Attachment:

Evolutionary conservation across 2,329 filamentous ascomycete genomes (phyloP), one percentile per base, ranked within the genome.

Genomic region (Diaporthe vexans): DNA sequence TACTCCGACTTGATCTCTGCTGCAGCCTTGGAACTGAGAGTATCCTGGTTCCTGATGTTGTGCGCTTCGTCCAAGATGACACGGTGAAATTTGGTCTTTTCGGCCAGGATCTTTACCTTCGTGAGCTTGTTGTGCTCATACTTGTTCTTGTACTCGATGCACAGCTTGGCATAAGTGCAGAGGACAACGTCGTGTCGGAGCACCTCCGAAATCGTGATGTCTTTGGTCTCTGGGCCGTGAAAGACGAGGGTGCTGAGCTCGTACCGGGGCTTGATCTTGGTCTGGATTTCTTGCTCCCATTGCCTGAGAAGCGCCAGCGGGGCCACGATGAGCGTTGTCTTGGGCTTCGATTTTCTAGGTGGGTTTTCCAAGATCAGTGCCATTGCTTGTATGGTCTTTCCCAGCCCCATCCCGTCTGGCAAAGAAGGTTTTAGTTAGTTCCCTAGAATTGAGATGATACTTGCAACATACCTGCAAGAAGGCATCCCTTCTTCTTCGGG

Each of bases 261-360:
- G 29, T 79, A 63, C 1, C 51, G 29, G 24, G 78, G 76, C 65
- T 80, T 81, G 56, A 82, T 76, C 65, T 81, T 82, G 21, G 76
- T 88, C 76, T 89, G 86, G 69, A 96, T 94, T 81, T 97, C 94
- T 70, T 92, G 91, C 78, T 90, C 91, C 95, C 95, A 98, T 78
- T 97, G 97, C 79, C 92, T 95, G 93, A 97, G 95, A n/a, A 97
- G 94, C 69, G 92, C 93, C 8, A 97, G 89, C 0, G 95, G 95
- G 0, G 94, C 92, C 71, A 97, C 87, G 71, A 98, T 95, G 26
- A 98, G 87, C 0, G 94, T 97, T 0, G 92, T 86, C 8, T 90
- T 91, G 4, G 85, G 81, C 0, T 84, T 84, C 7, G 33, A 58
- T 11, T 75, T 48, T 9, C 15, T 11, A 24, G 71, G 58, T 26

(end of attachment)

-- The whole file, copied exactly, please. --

Evolutionary conservation across 2,329 filamentous ascomycete genomes (phyloP), one percentile per base, ranked within the genome.

Genomic region (Diaporthe vexans): DNA sequence TACTCCGACTTGATCTCTGCTGCAGCCTTGGAACTGAGAGTATCCTGGTTCCTGATGTTGTGCGCTTCGTCCAAGATGACACGGTGAAATTTGGTCTTTTCGGCCAGGATCTTTACCTTCGTGAGCTTGTTGTGCTCATACTTGTTCTTGTACTCGATGCACAGCTTGGCATAAGTGCAGAGGACAACGTCGTGTCGGAGCACCTCCGAAATCGTGATGTCTTTGGTCTCTGGGCCGTGAAAGACGAGGGTGCTGAGCTCGTACCGGGGCTTGATCTTGGTCTGGATTTCTTGCTCCCATTGCCTGAGAAGCGCCAGCGGGGCCACGATGAGCGTTGTCTTGGGCTTCGATTTTCTAGGTGGGTTTTCCAAGATCAGTGCCATTGCTTGTATGGTCTTTCCCAGCCCCATCCCGTCTGGCAAAGAAGGTTTTAGTTAGTTCCCTAGAATTGAGATGATACTTGCAACATACCTGCAAGAAGGCATCCCTTCTTCTTCGGG

Each of bases 261-360:
- G 29, T 79, A 63, C 1, C 51, G 29, G 24, G 78, G 76, C 65
- T 80, T 81, G 56, A 82, T 76, C 65, T 81, T 82, G 21, G 76
- T 88, C 76, T 89, G 86, G 69, A 96, T 94, T 81, T 97, C 94
- T 70, T 92, G 91, C 78, T 90, C 91, C 95, C 95, A 98, T 78
- T 97, G 97, C 79, C 92, T 95, G 93, A 97, G 95, A n/a, A 97
- G 94, C 69, G 92, C 93, C 8, A 97, G 89, C 0, G 95, G 95
- G 0, G 94, C 92, C 71, A 97, C 87, G 71, A 98, T 95, G 26
- A 98, G 87, C 0, G 94, T 97, T 0, G 92, T 86, C 8, T 90
- T 91, G 4, G 85, G 81, C 0, T 84, T 84, C 7, G 33, A 58
- T 11, T 75, T 48, T 9, C 15, T 11, A 24, G 71, G 58, T 26